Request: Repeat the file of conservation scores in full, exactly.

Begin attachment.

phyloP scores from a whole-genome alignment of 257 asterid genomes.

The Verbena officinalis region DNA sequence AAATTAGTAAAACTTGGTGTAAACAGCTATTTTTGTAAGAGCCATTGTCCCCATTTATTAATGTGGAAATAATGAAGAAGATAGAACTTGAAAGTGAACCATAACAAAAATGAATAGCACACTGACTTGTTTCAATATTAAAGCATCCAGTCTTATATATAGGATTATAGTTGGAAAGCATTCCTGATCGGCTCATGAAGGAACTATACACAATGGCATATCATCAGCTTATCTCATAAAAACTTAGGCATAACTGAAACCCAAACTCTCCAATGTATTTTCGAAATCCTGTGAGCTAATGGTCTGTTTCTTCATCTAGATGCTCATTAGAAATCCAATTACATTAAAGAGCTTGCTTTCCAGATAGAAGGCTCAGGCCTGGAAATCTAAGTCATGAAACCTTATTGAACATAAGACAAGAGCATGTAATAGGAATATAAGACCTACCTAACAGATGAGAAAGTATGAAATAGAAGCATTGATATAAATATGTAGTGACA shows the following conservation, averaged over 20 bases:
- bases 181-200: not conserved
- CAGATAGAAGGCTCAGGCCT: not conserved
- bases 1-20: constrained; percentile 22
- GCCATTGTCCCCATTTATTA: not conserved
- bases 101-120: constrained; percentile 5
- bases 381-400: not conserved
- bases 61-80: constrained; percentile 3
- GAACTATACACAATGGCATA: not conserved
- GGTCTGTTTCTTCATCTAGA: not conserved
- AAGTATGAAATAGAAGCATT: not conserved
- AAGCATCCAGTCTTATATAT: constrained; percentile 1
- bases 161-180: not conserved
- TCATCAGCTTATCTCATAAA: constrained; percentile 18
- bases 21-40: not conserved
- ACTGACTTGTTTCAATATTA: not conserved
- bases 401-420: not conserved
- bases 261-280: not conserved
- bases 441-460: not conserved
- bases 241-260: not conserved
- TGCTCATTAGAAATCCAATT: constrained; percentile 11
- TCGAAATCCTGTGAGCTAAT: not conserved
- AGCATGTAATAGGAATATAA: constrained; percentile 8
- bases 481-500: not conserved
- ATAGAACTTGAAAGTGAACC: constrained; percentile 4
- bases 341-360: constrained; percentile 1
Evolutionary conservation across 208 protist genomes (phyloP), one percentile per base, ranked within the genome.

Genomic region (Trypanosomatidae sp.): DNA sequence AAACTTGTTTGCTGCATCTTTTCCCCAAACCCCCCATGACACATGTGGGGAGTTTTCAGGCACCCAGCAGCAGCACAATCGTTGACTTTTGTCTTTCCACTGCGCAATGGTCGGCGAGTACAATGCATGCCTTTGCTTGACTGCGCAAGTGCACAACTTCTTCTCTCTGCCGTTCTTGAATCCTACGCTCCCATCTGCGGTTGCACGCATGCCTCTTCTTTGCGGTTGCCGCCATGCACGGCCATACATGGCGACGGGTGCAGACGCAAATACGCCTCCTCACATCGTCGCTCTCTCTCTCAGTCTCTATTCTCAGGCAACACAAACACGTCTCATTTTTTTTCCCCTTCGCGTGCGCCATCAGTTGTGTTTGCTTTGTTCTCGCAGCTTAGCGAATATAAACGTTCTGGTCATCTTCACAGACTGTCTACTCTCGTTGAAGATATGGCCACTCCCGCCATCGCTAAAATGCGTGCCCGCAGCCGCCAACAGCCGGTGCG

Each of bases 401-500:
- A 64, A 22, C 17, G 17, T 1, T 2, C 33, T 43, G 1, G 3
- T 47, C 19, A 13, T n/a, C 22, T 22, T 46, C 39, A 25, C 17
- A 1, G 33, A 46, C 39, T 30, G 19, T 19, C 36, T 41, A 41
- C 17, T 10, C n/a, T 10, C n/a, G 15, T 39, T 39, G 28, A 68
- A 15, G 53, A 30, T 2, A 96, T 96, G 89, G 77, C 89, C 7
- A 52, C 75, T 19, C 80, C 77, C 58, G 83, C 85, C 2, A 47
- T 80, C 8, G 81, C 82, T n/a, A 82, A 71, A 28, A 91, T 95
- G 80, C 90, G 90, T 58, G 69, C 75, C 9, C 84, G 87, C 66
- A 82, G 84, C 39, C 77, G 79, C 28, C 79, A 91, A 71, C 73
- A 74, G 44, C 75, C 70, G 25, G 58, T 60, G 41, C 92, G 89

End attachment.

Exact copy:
phyloP scores from a whole-genome alignment of 257 asterid genomes.

The Verbena officinalis region DNA sequence AAATTAGTAAAACTTGGTGTAAACAGCTATTTTTGTAAGAGCCATTGTCCCCATTTATTAATGTGGAAATAATGAAGAAGATAGAACTTGAAAGTGAACCATAACAAAAATGAATAGCACACTGACTTGTTTCAATATTAAAGCATCCAGTCTTATATATAGGATTATAGTTGGAAAGCATTCCTGATCGGCTCATGAAGGAACTATACACAATGGCATATCATCAGCTTATCTCATAAAAACTTAGGCATAACTGAAACCCAAACTCTCCAATGTATTTTCGAAATCCTGTGAGCTAATGGTCTGTTTCTTCATCTAGATGCTCATTAGAAATCCAATTACATTAAAGAGCTTGCTTTCCAGATAGAAGGCTCAGGCCTGGAAATCTAAGTCATGAAACCTTATTGAACATAAGACAAGAGCATGTAATAGGAATATAAGACCTACCTAACAGATGAGAAAGTATGAAATAGAAGCATTGATATAAATATGTAGTGACA shows the following conservation, averaged over 20 bases:
- bases 181-200: not conserved
- CAGATAGAAGGCTCAGGCCT: not conserved
- bases 1-20: constrained; percentile 22
- GCCATTGTCCCCATTTATTA: not conserved
- bases 101-120: constrained; percentile 5
- bases 381-400: not conserved
- bases 61-80: constrained; percentile 3
- GAACTATACACAATGGCATA: not conserved
- GGTCTGTTTCTTCATCTAGA: not conserved
- AAGTATGAAATAGAAGCATT: not conserved
- AAGCATCCAGTCTTATATAT: constrained; percentile 1
- bases 161-180: not conserved
- TCATCAGCTTATCTCATAAA: constrained; percentile 18
- bases 21-40: not conserved
- ACTGACTTGTTTCAATATTA: not conserved
- bases 401-420: not conserved
- bases 261-280: not conserved
- bases 441-460: not conserved
- bases 241-260: not conserved
- TGCTCATTAGAAATCCAATT: constrained; percentile 11
- TCGAAATCCTGTGAGCTAAT: not conserved
- AGCATGTAATAGGAATATAA: constrained; percentile 8
- bases 481-500: not conserved
- ATAGAACTTGAAAGTGAACC: constrained; percentile 4
- bases 341-360: constrained; percentile 1
Evolutionary conservation across 208 protist genomes (phyloP), one percentile per base, ranked within the genome.

Genomic region (Trypanosomatidae sp.): DNA sequence AAACTTGTTTGCTGCATCTTTTCCCCAAACCCCCCATGACACATGTGGGGAGTTTTCAGGCACCCAGCAGCAGCACAATCGTTGACTTTTGTCTTTCCACTGCGCAATGGTCGGCGAGTACAATGCATGCCTTTGCTTGACTGCGCAAGTGCACAACTTCTTCTCTCTGCCGTTCTTGAATCCTACGCTCCCATCTGCGGTTGCACGCATGCCTCTTCTTTGCGGTTGCCGCCATGCACGGCCATACATGGCGACGGGTGCAGACGCAAATACGCCTCCTCACATCGTCGCTCTCTCTCTCAGTCTCTATTCTCAGGCAACACAAACACGTCTCATTTTTTTTCCCCTTCGCGTGCGCCATCAGTTGTGTTTGCTTTGTTCTCGCAGCTTAGCGAATATAAACGTTCTGGTCATCTTCACAGACTGTCTACTCTCGTTGAAGATATGGCCACTCCCGCCATCGCTAAAATGCGTGCCCGCAGCCGCCAACAGCCGGTGCG

Each of bases 401-500:
- A 64, A 22, C 17, G 17, T 1, T 2, C 33, T 43, G 1, G 3
- T 47, C 19, A 13, T n/a, C 22, T 22, T 46, C 39, A 25, C 17
- A 1, G 33, A 46, C 39, T 30, G 19, T 19, C 36, T 41, A 41
- C 17, T 10, C n/a, T 10, C n/a, G 15, T 39, T 39, G 28, A 68
- A 15, G 53, A 30, T 2, A 96, T 96, G 89, G 77, C 89, C 7
- A 52, C 75, T 19, C 80, C 77, C 58, G 83, C 85, C 2, A 47
- T 80, C 8, G 81, C 82, T n/a, A 82, A 71, A 28, A 91, T 95
- G 80, C 90, G 90, T 58, G 69, C 75, C 9, C 84, G 87, C 66
- A 82, G 84, C 39, C 77, G 79, C 28, C 79, A 91, A 71, C 73
- A 74, G 44, C 75, C 70, G 25, G 58, T 60, G 41, C 92, G 89